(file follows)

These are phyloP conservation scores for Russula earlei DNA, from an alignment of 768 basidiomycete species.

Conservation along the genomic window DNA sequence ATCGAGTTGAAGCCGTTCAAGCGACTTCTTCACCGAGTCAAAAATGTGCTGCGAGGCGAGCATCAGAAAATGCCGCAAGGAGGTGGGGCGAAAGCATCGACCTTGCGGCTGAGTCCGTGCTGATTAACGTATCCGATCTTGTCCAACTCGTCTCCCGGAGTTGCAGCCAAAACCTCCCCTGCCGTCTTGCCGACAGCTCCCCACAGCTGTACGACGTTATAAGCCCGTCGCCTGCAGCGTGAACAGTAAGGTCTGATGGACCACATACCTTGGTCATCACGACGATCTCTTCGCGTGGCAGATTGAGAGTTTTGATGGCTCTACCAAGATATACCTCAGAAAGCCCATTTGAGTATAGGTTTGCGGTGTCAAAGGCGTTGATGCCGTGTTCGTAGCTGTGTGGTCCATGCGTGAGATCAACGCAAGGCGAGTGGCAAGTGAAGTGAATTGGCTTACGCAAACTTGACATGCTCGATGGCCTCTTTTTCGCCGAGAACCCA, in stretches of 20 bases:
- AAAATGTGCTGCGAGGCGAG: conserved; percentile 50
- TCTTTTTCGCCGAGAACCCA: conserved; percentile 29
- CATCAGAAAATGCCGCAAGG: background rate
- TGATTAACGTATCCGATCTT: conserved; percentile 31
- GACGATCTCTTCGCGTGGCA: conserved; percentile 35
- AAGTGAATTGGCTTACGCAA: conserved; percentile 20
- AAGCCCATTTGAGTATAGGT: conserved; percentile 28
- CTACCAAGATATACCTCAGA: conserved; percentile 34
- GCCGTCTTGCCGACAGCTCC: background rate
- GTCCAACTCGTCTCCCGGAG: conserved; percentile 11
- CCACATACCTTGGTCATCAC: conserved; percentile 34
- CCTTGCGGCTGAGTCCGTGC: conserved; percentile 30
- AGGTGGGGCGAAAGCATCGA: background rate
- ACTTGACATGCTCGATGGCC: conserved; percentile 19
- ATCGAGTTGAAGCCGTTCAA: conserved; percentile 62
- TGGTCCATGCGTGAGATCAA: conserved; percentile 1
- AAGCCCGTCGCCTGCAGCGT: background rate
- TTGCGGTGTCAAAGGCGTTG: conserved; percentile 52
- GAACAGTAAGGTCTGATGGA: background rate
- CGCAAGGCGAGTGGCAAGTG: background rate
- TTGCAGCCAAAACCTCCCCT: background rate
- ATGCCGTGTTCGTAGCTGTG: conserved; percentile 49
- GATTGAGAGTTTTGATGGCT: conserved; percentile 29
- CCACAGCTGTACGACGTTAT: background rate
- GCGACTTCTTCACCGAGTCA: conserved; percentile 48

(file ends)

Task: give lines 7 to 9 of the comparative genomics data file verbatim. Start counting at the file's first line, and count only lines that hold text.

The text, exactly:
- GACGATCTCTTCGCGTGGCA: conserved; percentile 35
- AAGTGAATTGGCTTACGCAA: conserved; percentile 20
- AAGCCCATTTGAGTATAGGT: conserved; percentile 28